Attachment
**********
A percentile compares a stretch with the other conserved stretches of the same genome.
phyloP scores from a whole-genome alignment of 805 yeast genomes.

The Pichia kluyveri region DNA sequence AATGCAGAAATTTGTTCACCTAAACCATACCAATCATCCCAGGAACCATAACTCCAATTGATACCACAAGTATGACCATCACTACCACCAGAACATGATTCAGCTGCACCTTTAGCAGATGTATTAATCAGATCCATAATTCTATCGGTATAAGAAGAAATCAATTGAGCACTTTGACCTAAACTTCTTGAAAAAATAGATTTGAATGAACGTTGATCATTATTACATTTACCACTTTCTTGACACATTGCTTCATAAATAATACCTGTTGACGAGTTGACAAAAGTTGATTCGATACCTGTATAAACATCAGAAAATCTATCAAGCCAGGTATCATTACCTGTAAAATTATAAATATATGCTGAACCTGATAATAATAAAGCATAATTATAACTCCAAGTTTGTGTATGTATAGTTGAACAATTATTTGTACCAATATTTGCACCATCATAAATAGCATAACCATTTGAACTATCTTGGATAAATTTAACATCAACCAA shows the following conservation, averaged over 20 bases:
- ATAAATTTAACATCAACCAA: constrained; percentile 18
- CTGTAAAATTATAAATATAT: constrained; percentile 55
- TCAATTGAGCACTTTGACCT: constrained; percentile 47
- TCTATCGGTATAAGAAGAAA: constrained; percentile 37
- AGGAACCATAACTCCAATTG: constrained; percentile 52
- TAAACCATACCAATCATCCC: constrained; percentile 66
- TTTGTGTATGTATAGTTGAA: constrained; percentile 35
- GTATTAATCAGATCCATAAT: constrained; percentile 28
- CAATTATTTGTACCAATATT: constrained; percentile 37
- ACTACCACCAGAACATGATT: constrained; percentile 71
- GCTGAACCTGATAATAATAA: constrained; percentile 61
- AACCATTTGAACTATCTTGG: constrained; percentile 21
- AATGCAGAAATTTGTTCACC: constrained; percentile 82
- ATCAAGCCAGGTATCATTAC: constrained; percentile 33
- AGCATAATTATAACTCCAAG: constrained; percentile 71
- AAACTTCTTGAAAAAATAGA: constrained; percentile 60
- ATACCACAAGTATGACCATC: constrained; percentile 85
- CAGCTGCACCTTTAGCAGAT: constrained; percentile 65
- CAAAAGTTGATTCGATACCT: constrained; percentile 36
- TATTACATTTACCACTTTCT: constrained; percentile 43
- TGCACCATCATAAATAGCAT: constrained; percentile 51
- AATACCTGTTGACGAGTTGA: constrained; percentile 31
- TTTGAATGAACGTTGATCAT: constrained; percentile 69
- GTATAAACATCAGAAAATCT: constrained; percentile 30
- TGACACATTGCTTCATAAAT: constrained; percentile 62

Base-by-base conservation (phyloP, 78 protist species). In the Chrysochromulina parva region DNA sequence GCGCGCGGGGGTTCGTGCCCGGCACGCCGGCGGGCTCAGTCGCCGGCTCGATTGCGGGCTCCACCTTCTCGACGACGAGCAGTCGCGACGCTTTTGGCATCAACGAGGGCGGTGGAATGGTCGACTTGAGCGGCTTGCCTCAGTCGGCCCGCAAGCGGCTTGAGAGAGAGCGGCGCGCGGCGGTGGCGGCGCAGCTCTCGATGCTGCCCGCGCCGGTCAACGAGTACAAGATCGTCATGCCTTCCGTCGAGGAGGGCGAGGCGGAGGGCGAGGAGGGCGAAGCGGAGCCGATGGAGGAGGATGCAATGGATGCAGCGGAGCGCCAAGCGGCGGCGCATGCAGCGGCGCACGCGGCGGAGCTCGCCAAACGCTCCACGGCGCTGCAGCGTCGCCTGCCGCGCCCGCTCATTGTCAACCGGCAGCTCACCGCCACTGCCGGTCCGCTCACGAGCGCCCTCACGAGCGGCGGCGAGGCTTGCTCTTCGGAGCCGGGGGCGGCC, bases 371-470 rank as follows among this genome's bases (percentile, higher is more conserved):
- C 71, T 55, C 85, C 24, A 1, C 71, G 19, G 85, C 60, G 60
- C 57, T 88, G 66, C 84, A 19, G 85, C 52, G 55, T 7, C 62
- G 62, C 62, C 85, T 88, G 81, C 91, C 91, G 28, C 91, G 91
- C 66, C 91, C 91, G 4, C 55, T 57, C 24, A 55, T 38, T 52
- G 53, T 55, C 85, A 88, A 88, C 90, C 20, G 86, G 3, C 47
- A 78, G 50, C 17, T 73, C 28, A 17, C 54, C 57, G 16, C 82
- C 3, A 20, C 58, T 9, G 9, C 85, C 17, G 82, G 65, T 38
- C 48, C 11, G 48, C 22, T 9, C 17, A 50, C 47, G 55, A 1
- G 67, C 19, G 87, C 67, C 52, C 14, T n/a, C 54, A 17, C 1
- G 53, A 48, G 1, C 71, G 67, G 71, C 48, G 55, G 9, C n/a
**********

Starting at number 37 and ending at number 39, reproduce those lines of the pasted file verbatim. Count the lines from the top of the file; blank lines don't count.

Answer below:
- C 48, C 11, G 48, C 22, T 9, C 17, A 50, C 47, G 55, A 1
- G 67, C 19, G 87, C 67, C 52, C 14, T n/a, C 54, A 17, C 1
- G 53, A 48, G 1, C 71, G 67, G 71, C 48, G 55, G 9, C n/a